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Bully's unrated release: A big mistake?
After failing to convince the MPAA to back off an R rating, the producers of the controversial anti-school-bullying documentary opt to send it to theaters with no rating at all
A still from the new documentary "Bully," which will open Friday with no rating after first being branded "R" by the MPAA.
A still from the new documentary "Bully," which will open Friday with no rating after first being branded "R" by the MPAA.
Weinstein Company
T

he buzzy new documentary Bully will hit theaters this Friday — but only five theaters will screen it, thanks to a standoff between producers and the Motion Picture Association of America (MPAA). After the MPAA gave the anti-school-bullying documentary restrictive R rating that would have prevented kids from seeing the film without a parent, its producers made the rare decision to ignore the MPAA and release the film with no rating at all. (The MPAA slapped an R on Bully because of six instances of the word "fuck.") Now, Bully's very limited release might have the same effect as an R rating: Kids won't be able to see it. A bold move or the wrong move?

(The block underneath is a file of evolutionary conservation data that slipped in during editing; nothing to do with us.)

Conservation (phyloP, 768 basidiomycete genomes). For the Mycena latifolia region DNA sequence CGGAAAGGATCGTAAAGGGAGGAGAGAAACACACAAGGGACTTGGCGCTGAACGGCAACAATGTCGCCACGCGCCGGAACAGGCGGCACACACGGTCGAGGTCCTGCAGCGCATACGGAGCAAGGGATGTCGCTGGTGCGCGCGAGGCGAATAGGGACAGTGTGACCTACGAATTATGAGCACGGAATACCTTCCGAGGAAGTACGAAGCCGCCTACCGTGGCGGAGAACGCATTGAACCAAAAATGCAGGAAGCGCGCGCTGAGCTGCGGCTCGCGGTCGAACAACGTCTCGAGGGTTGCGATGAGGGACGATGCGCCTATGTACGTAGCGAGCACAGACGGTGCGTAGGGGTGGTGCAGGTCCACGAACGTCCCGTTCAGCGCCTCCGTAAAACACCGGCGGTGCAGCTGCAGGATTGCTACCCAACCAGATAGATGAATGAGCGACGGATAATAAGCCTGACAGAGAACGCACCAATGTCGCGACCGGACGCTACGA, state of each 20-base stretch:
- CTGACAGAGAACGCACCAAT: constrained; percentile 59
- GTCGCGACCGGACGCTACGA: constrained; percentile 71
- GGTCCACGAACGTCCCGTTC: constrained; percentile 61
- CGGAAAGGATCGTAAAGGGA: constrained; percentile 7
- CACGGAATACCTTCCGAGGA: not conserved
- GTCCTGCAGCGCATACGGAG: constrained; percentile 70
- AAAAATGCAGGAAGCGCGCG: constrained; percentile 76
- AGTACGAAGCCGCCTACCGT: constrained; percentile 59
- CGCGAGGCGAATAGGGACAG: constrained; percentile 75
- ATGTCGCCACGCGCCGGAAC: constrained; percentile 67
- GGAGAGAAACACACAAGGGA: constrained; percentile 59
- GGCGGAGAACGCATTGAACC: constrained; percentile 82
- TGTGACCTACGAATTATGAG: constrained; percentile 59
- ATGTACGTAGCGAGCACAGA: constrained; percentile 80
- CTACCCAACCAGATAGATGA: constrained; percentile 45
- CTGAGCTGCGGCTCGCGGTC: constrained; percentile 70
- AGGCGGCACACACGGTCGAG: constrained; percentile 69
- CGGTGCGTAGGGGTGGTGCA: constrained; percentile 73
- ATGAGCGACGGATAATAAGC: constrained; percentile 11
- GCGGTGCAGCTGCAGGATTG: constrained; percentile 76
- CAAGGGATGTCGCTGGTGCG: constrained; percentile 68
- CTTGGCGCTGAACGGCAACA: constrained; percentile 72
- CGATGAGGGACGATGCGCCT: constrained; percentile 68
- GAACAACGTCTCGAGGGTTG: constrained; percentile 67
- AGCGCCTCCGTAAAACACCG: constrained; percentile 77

It's a boneheaded move: Kids will have to be lucky to see this movie, says Cole Abaius at Film School Rejects, because most theater chains don't show unrated films as a matter of policy, while others don't allow anyone under 18 in — no exceptions. It looks like director Lee Hirsch is "ready to cut off his entire head to spite his face."
"Since everyone can't see Bully, director Lee Hirsch wants to ensure nobody can"

Hopefully it will work out: In this case, there's a good chance theaters will let kids in, says Jamie Frevele at The Mary Sue. Only one MPAA vote kept Bully from a PG-13 rating, suggesting that the objectionable content isn't that bad. (In the movie, a teenager hurls a string of unscripted obscenities at a bullied child.) And remember, The Hunger Games is rated PG-13, even though it depicts kids murdering each other. Let's hope theater owners acknowledge the MPAA's hypocrisy, screen the film, and let kids in.
"Bully will be released unrated — now it's up to theaters to let kids in"  

Why not release the movie online? If the filmmakers are as noble as they claim to be, they could ensure that people see the movie by releasing it directly to YouTube, iTunes, and Facebook, free of charge, says Chris Krapek at The Huffington Post. "What better way to address cyber bullying than releasing it directly to cyberspace?" Though the Kony 2012 campaign eventually crashed and burned, it first experienced massive success with just this kind of release. Bully could have the same impact.
"Chris Krapek: A solution to the Bully R-rating controversy: Let it go viral"

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